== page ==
For Bitches Brew (1970), Davis expanded his band, as well as his vision. A given track might have featured, in addition to his trumpet, two or three electric pianos, saxophone, bass clarinet, one or two electric basses, two drum kits, one or two additional percussion pieces, and electric guitar. It was a tempest coming out of the speakers, with intricate compositions to match that gave the maelstrom a form and power virtually unheard of in jazz at the time.

The mastery of Davis and band on Bitches Brew has never been clearer than on  Sony’s new Legacy Edition, commemorating the 40th anniversary of the record’s original release. Though the bonus tracks are questionable additions (we’re not sure why sub-three-minute “single mixes” of four of these cuts were needed in the first place), the pristine sonics of the remastered discs bring all manner of nuance into full relief.

“Pharaoh’s Dance,” which opens the record, has an insistent yet understated groove, which enables Davis to steer and pianists Chick Corea and Joe Zawinul (who composed the song) to throw sparks at will. Davis himself sounds particularly fierce on “Miles Runs the Voodoo Down,” foreshadowing some of the dark themes and sounds he would build in later “fusion period” live albums like Agharta and Dark Magus.

Those records would go deep into the funk of the early ’70s; here, Davis’ vision is more in line with the wide open textures of late-’60s rock. You can hear it in the rhythms of “Spanish Key,” which are as simultaneously unfettered and locked-in as were the Grateful Dead’s two-headed percussion hydra at the time. Guitarist John McLaughlin is all blues in “Spanish Key,” but given to shorter lyrical bursts in Bitches Brew‘s title song, in which the instruments bounce around and into one another in a fabulous blanket of echo. In some ways, you can hear elements of ’70s fusion, noise rock, and even prog take root in these fertile moments of brilliance. There was certainly enough here to take as inspiration for a long time to come.

The music of Miles Davis, Bitches Brew in particular, served as inspiration to Sam Calagione, founder and president of Dogfish Head Craft Brewery, a Delaware-based creator of fine “off-centered ales” with a seriously devoted following (this writer included). To celebrate the 40th anniversary of Bitches Brew the album, Dogfish has created a limited edition Bitches Brew beer – a marvelous combination of three parts imperial stout and one part honey beer.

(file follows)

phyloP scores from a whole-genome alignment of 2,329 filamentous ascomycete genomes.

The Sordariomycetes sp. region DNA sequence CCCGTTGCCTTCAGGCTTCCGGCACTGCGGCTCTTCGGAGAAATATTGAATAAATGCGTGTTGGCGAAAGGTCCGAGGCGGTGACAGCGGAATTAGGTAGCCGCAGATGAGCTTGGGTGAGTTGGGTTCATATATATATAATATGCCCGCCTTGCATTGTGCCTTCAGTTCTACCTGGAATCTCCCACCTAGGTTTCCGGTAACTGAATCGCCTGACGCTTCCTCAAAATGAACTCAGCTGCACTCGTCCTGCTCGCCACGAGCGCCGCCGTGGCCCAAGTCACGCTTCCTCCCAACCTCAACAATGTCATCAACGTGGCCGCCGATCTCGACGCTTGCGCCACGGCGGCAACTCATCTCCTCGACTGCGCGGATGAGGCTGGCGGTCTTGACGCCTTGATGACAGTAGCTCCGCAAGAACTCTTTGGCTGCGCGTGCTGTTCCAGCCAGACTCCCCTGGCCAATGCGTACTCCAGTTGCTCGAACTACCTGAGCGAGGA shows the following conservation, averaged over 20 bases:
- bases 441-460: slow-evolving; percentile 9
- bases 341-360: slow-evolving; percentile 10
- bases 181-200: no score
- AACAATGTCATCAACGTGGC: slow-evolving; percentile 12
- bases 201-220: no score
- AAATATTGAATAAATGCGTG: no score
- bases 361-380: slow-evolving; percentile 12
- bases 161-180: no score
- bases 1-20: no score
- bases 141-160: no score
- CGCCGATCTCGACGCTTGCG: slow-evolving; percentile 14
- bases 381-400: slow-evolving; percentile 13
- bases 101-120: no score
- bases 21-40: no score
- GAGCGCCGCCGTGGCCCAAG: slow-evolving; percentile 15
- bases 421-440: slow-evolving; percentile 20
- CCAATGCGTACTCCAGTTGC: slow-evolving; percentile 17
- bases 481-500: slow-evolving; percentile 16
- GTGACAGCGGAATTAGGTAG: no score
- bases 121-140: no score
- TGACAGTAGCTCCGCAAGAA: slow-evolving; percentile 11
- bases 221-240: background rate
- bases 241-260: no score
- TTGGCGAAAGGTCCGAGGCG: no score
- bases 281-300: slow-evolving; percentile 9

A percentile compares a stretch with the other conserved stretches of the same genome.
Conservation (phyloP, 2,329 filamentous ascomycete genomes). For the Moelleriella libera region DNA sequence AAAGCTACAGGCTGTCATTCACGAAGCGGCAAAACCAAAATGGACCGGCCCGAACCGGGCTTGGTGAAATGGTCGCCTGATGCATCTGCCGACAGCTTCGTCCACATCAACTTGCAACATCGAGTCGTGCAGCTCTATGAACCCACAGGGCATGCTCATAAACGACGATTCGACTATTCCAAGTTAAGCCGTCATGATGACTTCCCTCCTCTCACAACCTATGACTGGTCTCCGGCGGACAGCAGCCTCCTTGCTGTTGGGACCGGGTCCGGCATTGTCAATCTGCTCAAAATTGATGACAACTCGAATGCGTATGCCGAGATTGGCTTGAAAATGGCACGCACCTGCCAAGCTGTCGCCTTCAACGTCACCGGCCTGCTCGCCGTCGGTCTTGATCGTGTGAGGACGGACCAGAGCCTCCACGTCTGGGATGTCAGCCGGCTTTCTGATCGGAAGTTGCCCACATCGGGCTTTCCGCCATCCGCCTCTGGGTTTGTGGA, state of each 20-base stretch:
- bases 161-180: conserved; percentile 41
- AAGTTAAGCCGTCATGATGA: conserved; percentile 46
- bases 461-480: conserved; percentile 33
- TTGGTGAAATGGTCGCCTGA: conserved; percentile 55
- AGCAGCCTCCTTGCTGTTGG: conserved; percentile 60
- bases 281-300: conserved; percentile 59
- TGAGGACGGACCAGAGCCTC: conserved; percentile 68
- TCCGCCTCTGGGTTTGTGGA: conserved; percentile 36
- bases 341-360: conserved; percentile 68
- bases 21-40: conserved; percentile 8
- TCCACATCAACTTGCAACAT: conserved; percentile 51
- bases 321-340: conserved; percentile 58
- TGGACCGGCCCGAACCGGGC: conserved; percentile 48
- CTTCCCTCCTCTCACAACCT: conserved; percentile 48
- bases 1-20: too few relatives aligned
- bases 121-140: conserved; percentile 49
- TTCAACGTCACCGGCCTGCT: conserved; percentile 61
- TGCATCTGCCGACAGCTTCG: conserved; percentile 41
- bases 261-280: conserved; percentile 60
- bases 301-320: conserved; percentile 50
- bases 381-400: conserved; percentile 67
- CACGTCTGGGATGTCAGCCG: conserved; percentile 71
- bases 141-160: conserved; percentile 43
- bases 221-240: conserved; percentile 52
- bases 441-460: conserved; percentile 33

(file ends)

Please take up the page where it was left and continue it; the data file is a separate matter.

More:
May we suggest drinking your 750 ml bottle of Bitches Brew beer while watching the DVD included in the Bitches Brew Legacy Edition set, an hour-plus program taped in Copenhagen in 1969. Open the beer and take a whiff – you’ll notice the deep bouquet, almost like a wine that’s aged in mahogany. Put on the DVD and watch the band – all acoustic, except Chick Corea’s electric piano – launch into the cosmic groove of “Directions.”

Pour some beer into a wineglass or brandy snifter – no pint glasses; this stuff is meant to be savored, slowly, in small portions. Notice the opaque brown in the glass, the tan head; take another sniff as air hits this elixir and the woodiness of its scent comes to life. Take a sip and revel in that malty first hit, that lingering bitterness. Give it a moment to sink in.

Watch the band bounce off one another, particularly Corea and drummer Jack DeJohnette, weaving in and out of one another’s path, pausing only to listen to a note, a snare hit, something to push the conversation into its next phase. Hear saxophonist Wayne Shorter expound at great length on a theme, echoing a phrase from Davis’ own horn, or pulling a fragment from his leader and expanding it. Marvel at how muscular the band sounds, how tight – it’s not as expansive as the massive Bitches Brew ensembles, but just as strong in its own right.

Take another sip, this time leaving the beer in your mouth a few seconds before swallowing. Notice the sweetness of the honey beer gently touching your palate before the bitter wave washes back again as you swallow. Notice the chocolate and coffee tones in that wave as you think to yourself how seeing the music being made onscreen makes it all the more inspiring – a young, cool Shorter in the final stages of his apprenticeship with Davis (soon to launch Weather Report); a young, hippie regalia-bedecked Corea, coaxing just the right notes from his piano; a powerful Dave Holland, fingers flying over his upright bass’ strings, keeping up nicely with the propulsive forces around him.

Note that there is something special about seeing Davis play, watching him at arguably the height of his creative power, making powerful new music, in complete control of his band, while being led by his muse. Take another sip. Drink it all in. (Sony Legacy 2010)

Miles Davis’ MySpace page
Dogfish Head Craft Brewery’s Web Site

Click to purchase Bitches Brew at Amazon.